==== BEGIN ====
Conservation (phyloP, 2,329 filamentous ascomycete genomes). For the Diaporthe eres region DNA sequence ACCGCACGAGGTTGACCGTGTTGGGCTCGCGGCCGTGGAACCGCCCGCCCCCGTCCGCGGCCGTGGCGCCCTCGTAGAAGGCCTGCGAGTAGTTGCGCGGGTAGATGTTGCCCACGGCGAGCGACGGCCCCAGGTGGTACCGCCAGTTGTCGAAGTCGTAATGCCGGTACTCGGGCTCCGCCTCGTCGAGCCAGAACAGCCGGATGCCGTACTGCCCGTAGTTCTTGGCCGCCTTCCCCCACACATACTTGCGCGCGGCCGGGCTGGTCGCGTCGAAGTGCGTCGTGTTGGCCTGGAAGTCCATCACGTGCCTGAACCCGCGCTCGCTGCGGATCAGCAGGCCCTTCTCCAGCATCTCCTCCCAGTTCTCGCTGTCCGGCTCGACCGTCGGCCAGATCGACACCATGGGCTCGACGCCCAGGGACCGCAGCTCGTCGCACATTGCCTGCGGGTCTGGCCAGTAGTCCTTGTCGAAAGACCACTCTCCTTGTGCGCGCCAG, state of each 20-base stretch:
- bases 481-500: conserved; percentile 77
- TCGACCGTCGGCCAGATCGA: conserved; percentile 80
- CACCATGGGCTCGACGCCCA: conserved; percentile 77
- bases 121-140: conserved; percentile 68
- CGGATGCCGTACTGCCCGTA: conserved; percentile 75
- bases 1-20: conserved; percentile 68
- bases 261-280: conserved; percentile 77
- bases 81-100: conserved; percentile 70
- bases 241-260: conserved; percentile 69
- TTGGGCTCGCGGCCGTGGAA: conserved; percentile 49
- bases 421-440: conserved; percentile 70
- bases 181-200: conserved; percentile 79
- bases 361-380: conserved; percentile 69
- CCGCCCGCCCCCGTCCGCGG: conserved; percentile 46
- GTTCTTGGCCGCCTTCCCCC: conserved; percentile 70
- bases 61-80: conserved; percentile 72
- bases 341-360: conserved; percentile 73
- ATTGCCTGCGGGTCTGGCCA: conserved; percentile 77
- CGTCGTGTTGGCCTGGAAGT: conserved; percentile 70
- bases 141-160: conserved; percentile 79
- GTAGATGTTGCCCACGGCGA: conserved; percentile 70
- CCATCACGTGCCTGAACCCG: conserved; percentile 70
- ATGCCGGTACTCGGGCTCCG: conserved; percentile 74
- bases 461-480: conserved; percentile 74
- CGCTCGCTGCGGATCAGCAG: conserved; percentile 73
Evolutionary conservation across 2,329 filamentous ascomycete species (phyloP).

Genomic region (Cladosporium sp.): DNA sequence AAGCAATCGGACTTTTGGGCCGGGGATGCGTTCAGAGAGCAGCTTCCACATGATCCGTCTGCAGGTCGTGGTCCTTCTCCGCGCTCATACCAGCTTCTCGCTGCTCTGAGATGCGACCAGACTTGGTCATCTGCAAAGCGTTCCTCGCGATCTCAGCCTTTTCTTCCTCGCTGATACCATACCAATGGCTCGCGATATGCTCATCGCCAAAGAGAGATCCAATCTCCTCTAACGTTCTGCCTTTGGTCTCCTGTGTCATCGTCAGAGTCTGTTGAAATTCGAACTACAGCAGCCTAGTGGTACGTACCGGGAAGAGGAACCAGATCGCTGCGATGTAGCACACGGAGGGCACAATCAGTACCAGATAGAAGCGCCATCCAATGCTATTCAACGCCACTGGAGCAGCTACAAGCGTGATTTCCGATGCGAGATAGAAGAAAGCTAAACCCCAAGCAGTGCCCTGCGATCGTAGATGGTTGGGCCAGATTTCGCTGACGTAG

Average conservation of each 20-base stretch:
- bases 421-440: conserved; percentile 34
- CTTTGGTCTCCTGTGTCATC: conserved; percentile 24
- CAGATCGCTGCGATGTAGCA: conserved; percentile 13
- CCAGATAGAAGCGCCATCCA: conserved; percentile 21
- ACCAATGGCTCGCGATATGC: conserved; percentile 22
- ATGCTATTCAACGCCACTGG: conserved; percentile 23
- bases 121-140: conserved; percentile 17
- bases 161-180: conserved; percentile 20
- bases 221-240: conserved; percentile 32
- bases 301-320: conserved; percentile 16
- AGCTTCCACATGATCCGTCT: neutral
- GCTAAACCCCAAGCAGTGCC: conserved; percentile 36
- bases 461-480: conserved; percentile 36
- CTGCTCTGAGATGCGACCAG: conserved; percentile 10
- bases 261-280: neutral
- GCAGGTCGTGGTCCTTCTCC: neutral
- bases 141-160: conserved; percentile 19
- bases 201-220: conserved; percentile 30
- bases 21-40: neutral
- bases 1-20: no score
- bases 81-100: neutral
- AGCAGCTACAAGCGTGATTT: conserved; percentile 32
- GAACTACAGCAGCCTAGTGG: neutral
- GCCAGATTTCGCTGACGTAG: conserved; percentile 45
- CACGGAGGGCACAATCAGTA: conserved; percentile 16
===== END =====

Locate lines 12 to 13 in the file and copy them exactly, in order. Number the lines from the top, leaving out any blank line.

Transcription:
- bases 421-440: conserved; percentile 70
- bases 181-200: conserved; percentile 79